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    Heavyweight Championship PDF Print E-mail
    Written by Allan Besselink, PT, Dip.MDT   
    Tuesday, 03 April 2007

    It's like the heavyweight championship of the orthopaedic physio world ... and I can just hear the ring announcer now ...

    "In this corner, wearing the white trunks ... from various authorities worldwide ... weighing in at 180 pounds ... 'Manual Therapy' ...

    "And in this corner, wearing the blue trunks ... the challenger ... also weighing in at 180 pounds ... hailing from New Zealand ... 'Mechanical Diagnosis and Therapy' ...

    There is a roar from the crowd ... and ...

    ... the bell rings ... Manual Therapy comes out with the strong left hook, Mechanical Therapy responds with the right jab ..."

    And so it goes ... and clinicians get bent out of shape ... in clinics far and wide ...

    It might be one of the most hotly-contested debates that we as physical therapists experience on a daily basis. For some reason, clinicians seem to be very polarized when it comes to their approach to orthopaedics. One must be better, yes? Isn't that the way it has to be? Someone has to lose, no?

    Of course not.

    The conceptual elements behind them are very similar. Manually-trained therapists will move the patient passively, assessing symptomatic and mechanical responses to their movements. McKenzie-trained therapists, on the other hand, also have the patient move passively, assessing symptomatic and mechanical responses to their movements.

    The difference - is that the former perform the movement FOR the patient as a first intervention ... and the latter, ALLOW the patient to perform the movements themselves as a first intervention.

    There is good literature to support the use of manual therapies in the first 2 to 4 weeks post-injury. There is growing evidence to support the notion that finding a directional preference may in fact guide the prescription of exercises for the patient.

    So what's the big deal?

    In my years as a McKenzie-trained clinician, I have watched the debate ... participated in the discussion ... and finally come to one elemental conclusion. This issue really comes down to your perception of your role as clinician in the patient's care. Do they need to come to me to be "fixed" ... or are they coming to me to gain an understanding of their own self-generated forces (via movements and postures)? Am I a "healer" or am I a "mentor"?

    This is why it becomes an emotional issue. Many refuse to relinquish their "hands-on" role in the care of the patient. Many have their own personal belief systems built around the "I am the fixer" mentality. Whether we realize it or not, our perceptual mechanisms drive our comfort zone - and for many therapists and clinicians alike, relinquishing control over the patient is a difficult (and emotionally challenging) task. And stepping out of that comfort zone can be a very awkward and difficult proposition - full of potential for growth, but also laden with emotion.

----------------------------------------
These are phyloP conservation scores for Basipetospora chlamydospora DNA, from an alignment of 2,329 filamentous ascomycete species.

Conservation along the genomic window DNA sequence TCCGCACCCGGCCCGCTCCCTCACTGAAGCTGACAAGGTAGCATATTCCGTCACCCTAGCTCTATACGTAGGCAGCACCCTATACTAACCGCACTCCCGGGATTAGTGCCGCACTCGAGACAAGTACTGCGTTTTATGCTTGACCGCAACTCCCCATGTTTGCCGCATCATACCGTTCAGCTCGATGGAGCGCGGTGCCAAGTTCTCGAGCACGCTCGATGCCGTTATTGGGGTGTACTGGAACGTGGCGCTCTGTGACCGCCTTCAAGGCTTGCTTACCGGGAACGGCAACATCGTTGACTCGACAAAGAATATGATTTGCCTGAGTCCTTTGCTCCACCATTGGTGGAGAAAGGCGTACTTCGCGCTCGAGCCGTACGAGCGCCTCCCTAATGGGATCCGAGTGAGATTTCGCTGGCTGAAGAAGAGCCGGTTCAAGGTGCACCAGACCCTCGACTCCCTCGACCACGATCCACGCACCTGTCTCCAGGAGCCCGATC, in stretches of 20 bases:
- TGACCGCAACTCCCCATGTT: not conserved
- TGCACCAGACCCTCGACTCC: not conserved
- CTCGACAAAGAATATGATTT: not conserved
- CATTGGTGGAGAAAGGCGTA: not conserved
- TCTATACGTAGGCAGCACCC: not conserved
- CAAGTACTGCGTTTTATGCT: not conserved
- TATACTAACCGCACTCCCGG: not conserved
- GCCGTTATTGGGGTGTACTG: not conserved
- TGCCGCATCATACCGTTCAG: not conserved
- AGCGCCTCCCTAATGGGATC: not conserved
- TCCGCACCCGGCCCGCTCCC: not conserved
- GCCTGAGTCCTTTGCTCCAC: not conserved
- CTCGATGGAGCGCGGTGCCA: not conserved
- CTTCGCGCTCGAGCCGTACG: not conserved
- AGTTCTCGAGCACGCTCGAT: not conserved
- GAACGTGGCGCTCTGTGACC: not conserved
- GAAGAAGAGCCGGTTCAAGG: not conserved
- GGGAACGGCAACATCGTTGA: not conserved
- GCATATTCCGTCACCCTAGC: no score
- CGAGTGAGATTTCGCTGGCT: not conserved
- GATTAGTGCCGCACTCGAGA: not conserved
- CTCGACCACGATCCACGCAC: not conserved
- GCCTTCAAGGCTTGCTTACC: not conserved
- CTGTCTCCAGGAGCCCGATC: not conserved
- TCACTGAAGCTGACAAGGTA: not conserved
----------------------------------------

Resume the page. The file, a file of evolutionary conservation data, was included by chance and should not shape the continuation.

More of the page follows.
I fully understand this perspective - because I've experienced it myself. Years ago, I was "the man with the plan" ... all this newfound education of how to fix the problems of the world. I went to courses, I was well-educated, you came to me to have your problem fixed. Then, at my first McKenzie course, I had to face the music - that much of what we've been taught either isn't supported in the scientific literature or it was just fostering patient dependence. It was a hard pill to swallow, and caused much internal consternation, but ultimately made me a better clinician, a better coach, a better mentor.

    But let's remove ourselves from the equation - because as I am always heard to say, "it's not about me - it's about the patient". From the patient side of the equation, it all boils down to the old adage - "Give a man some fish and you feed him today ... teach a man to fish and you feed him for a lifetime". The confronters, those actively involved in their self care, will be adept at "learning how to fish". The avoiders - will always gravitate towards more passive forms of care as they are already in a world that fosters dependence.

    That being said ... evidence or no evidence - I suspect there will always be a place for both approaches. Should it be a battle? Absolutely not ... as there are some very distinct similarities of importance. Should it truly involve some reflection on the clinician's part to establish their own perceived role in the (long-term) care and independence of the patient and the costs associated with this? Yes. Should it involve some reflection regarding the long-term impact on patient self-responsibility and a system of effective "health" (care)? Yes. Unfortunately, it's the self-perception of the clinician's role that will prove to be the biggest battle that we face. And until that is resolved, the other issues will be slow to follow - evidence or no evidence.

    Last Updated ( Friday, 29 February 2008 )
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